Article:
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Three Papers in Contemporary Literary Study: Literature and the Political, Renaissance to Modern

A symposium at The University of Queensland.

Image: Louis Jean François Lagrenée, Poetry, c.1765, oil on copper, image courtesy of Wikimedia Commons.

Date: 10 May 2019
Time: 10:30am–1:00pm, with morning tea from 10:00am
Venue: University of Queensland Art Museum Boardroom (Building 11), The University of Queensland, St Lucia
Enquiries: uqche@uq.edu.au
Register: Free. All welcome. Please RSVP by Wednesday 8 May to uqche@uq.edu.au

Download the Symposium programme

 

Presenters

Associate Professor David Ruiter is based at the University of Texas at El Paso, where he is currently the university’s Associate Provost for Strategic Initiatives. Ruiter has also served as Chair of the Department of English and Director of the Literature Program at UTEP, where he worked successfully to diversify the faculty and update the curriculum. His research has focused on Shakespeare, with current projects including Shakespeare and Social Justice and Just Play: Theatre as Social Justice. Apart from courses on Shakespeare, his teaching includes courses on the history of literary forms and on detective fiction. He is also at work, with Roy Mathew, on a book tentatively entitled Border Crossing in American Public Higher Education.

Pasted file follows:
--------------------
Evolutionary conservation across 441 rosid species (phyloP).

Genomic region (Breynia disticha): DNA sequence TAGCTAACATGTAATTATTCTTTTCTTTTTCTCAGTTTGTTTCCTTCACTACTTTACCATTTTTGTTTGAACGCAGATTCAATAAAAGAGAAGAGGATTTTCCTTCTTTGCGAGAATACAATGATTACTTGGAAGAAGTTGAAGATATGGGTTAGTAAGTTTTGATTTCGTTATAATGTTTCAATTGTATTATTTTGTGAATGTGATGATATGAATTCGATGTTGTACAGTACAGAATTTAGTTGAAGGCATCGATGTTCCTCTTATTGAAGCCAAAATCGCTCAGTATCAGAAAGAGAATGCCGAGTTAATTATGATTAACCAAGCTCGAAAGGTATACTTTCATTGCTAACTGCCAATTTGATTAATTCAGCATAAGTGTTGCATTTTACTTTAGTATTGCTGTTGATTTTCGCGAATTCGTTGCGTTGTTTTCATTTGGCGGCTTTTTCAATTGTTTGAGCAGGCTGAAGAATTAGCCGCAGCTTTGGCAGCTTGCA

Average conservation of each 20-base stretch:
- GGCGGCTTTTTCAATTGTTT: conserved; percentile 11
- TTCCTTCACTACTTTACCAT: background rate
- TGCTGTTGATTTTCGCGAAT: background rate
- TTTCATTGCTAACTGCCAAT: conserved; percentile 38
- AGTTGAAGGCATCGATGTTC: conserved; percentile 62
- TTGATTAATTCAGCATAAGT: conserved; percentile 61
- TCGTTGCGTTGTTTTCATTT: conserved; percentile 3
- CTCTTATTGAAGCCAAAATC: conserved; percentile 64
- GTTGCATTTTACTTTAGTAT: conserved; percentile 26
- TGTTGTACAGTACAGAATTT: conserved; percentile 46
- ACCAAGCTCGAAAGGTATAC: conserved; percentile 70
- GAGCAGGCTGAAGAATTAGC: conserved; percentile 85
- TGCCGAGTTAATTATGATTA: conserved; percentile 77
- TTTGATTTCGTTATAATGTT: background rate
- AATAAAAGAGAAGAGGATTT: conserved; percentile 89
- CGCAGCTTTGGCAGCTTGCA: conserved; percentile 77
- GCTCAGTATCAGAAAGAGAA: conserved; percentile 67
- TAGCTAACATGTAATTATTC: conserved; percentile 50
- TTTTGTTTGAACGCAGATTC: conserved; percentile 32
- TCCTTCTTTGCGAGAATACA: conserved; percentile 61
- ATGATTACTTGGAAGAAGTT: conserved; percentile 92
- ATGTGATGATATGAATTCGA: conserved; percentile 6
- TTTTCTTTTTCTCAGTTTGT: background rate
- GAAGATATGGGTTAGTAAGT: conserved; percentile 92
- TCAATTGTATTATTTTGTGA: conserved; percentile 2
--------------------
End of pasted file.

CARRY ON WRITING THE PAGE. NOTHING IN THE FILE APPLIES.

Professor Ruiter’s visit has been sponsored by the University of Queensland Node of the ARC Centre for the History of Emotions (UQ CHE).


Dr Meegan Hasted is a Postdoctoral Visiting Fellow with UQ CHE. She is also an Honorary Research Fellow with the School of Communication and Arts at UQ. Her doctoral and postdoctoral research has focused on Romantic-era literature and science. She is on the Executive Committee of the Romantic Studies Society of Australasia, holds degrees from UQ and The University of Sydney, and has taught literature extensively at both institutions. She has published on Keats and astronomy and is currently working on a manuscript entitled Romantic Cosmology: Astronomy and Geology in the Poetry of Keats, Shelley, and Byron.


Dr Indy Clark is also a Postdoctoral Visiting Fellow with UQ CHE. He teaches at The University of Queensland. His doctoral thesis, on Thomas Hardy’s poetry, received The University of Queensland Dean’s Award for Research Higher Degree Excellence. His book, Thomas Hardy’s Pastoral: An Unkindly May, was published by Palgrave Macmillan in 2015. Other publications include: “Imagined Villages and Knowable Communities: Work and the Pastoral in Thomas Hardy’s Poetry” in Pockets of Change (2011), articles for the Hardy Society Journal and Colloquy, and the annual research survey, “The Year’s Work in Hardy Studies” for Victorian Poetry. His current project is The Future in the Past: Garden City Poetry, 1885–1936.